People with Parkinson's can have their say in Parliament

The workings of Parliament remain a mystery to most, but the launch of a new inquiry means some people with Parkinson's will soon have the chance to influence politicians face-to-face.

Our Parliamentary Advisor, Caroline Weston, has been working hard to help set up the inquiry which will investigate whether NHS Continuing Care – which provides funded care for those with severe health needs – is working for people with Parkinson's.

It's my job to try and make sure our politicians are considering the needs of people with Parkinson's – a challenging task to say the least. But we're lucky enough to be able to work with a group of politicians who meet specifically to talk about Parkinson's and the issues around it.

All Party Parliamentary Groups

Baroness Gale
All Party Parliamentary Groups, or APPGs, are informal groups of MPs and peers who meet up to discuss and champion lots of different issues ranging from Parkinson's to Albania to zoos.

The APPG on Parkinson's is run by the politicians, but we provide them with information and opportunities to raise awareness of Parkinson's.

Chaired by Baroness Gale (pictured right), whose father had Parkinson's, the group has more than 40 members and many have their own personal connection to the condition.

When we met with the group last year, we told them about how getting access to this care is a real issue for people with Parkinson's – in fact it's the third most common reason that people call our helpline.

Inquiry for people with Parkinson's

The APPG agreed that this situation is not acceptable, so they decided to hold an inquiry on the issue for people with Parkinson's, and how to make the current system for providing NHS Continuing Care work better for them.

When the inquiry launches next month, we'll be asking people with Parkinson's to tell us about their experiences of NHS Continuing Care and how they think it could be improved. Some people will even have the chance to go to Parliament and talk to the politicians directly.

Keep an eye on our website in early March when we'll tell you how you can get involved.

MP talks benefits with our Bolton Branch

When Allan Martin heard about the impending changes to the Disability Living Allowance (DLA) benefit to Personal Independence Payment (PIP), like many people with Parkinson's, he was faced with serious concerns about his future.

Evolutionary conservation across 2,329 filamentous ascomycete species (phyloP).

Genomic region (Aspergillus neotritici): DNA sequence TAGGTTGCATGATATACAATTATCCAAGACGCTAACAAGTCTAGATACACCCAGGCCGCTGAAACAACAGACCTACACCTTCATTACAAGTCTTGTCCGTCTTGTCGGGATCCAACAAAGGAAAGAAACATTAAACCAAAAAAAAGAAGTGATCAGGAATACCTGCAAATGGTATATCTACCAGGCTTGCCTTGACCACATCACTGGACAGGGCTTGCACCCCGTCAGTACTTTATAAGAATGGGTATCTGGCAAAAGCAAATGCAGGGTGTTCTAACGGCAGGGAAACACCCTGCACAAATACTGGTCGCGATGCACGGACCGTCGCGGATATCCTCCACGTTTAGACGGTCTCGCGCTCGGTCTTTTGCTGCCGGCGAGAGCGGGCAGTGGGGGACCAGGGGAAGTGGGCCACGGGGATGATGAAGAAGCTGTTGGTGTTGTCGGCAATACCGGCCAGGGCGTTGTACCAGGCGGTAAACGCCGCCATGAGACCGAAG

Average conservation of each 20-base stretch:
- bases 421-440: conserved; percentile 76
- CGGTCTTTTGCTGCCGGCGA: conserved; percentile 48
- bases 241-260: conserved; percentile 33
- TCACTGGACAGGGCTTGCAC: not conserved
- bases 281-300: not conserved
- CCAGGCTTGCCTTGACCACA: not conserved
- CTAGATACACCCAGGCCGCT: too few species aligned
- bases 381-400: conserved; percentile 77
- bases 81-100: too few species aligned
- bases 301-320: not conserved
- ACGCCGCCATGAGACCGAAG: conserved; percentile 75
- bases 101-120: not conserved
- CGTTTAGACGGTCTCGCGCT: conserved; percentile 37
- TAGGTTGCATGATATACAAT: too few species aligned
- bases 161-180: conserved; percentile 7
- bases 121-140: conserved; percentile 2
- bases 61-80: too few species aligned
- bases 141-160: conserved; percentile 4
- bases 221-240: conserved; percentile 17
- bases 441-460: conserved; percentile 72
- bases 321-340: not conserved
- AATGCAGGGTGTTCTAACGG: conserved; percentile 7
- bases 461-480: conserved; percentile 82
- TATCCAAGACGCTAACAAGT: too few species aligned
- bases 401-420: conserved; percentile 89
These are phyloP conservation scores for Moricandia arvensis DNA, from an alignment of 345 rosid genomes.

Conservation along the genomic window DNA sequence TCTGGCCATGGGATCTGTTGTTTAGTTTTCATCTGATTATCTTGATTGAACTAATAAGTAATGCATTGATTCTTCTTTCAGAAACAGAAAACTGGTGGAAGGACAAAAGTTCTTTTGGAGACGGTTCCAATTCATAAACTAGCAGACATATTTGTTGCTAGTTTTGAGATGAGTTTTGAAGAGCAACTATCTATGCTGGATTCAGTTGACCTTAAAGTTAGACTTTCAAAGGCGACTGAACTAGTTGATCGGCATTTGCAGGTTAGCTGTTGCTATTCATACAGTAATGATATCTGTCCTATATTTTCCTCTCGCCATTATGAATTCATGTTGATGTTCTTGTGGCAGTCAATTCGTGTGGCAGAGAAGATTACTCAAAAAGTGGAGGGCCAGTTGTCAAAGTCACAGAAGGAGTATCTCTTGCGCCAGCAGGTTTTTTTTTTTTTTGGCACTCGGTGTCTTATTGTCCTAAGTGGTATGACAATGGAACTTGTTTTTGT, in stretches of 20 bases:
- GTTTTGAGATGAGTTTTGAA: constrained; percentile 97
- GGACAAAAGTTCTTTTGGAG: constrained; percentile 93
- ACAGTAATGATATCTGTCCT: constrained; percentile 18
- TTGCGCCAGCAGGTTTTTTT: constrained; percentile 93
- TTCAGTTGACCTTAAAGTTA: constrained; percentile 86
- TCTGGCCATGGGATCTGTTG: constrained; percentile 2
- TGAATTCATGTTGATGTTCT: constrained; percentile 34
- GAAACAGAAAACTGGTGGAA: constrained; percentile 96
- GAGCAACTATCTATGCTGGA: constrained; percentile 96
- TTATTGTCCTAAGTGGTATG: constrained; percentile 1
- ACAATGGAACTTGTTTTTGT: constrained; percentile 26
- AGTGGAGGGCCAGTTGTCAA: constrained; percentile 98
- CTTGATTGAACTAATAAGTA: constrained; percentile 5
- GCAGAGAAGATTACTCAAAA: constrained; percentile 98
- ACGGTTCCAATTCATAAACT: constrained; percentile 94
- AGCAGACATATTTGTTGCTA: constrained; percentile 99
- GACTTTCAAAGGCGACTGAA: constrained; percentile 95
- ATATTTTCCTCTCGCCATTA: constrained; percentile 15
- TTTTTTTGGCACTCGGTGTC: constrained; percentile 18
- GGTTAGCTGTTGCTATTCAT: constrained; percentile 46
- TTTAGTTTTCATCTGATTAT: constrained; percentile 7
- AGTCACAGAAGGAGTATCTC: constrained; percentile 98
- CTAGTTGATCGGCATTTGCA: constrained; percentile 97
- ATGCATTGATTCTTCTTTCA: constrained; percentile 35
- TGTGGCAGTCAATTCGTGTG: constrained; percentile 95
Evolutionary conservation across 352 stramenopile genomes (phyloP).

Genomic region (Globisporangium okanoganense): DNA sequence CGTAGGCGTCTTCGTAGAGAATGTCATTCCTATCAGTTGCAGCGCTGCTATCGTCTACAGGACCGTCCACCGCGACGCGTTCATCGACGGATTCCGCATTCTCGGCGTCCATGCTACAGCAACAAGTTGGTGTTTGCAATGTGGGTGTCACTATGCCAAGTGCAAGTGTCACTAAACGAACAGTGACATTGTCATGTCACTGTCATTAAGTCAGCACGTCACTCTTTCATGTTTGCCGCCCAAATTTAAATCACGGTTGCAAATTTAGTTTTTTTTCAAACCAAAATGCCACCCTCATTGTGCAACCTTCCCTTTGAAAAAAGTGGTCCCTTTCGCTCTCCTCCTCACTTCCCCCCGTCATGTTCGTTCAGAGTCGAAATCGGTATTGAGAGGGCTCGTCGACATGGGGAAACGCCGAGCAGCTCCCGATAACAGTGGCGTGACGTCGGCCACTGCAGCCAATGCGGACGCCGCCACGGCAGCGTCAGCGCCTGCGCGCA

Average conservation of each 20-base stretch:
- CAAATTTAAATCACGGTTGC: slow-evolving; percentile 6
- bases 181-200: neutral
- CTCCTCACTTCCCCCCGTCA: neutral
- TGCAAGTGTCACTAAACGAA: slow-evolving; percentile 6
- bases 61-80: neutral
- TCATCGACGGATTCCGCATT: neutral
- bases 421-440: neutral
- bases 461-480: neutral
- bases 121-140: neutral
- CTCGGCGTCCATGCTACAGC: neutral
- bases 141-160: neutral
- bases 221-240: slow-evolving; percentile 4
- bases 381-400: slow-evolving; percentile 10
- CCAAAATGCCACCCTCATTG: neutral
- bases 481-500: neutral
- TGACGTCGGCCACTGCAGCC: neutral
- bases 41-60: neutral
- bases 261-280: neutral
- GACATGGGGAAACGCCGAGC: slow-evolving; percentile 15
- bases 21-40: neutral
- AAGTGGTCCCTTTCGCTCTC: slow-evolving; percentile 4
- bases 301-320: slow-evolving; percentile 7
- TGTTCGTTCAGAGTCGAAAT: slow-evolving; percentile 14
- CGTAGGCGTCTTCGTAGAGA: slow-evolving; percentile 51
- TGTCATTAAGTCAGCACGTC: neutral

Allan Martin from our Bolton Branch, with Julie Hilling MP (middle)

So when he received an email from the Parkinson's UK Campaigns Network calling on people with Parkinson's to email their MPs about the welfare reforms, Allan jumped at the chance.

I'd heard that the Government - in all its wisdom - planned to make even more cuts to our benefits and I was really worried.

People with Parkinson's have a condition that will never improve - I just couldn't see any point in sending us for another awful round of interviews to see if we're entitled to benefits, when our Parkinson's can only get worse.

Under the new PIP test, if you can walk more than 20 metres you could well lose your money. But the way I see it is if you can walk 20 metres, you've got to walk 20 metres back - something a lot of us with Parkinson's would find very difficult on a bad day.

Meeting my MP

So when I got an email from Parkinson's UK asking us to write to our MPs I decided I had nothing to lose. I wanted to find out from the horse's mouth exactly what was going on, so I emailed my Labour MP, Julie Hilling. I was quite surprised when Julie's secretary got in touch and wanted to arrange a meeting.

I told the committee of the Bolton Branch, and they hired a room for us at the Bolton Arena so other people could come and ask questions too. On the day, there was a really good turnout of about 25 people and the Bolton Evening News even came along to take photos. Julie did a Q&A session with us, talking in-depth about the changes and finding out what it would mean to us if we lost our benefits.

The whole thing seemed to have a real impact on her. People have the wrong idea about Parkinson's - they think it's just a tremor but it's so much more than that. That day she met some people who were really poorly with Parkinson's and heard about how it affects them. This prompted her to make a promise that she would follow up on our concerns directly with the relevant Minister.

After talking to Julie I felt more secure because she listened to our concerns and explained things as clearly as she could. I really believe we have to take every chance to speak up abut what is wrong with the system or we'll end up letting the politicians walk all over us. I feel so indebted to the people out there helping us like Julie and the people involved with Parkinson's UK.

For more information on the benefit changes see If you have any concerns or questions, please call the Parkinson's UK helpline 0808 800 0303.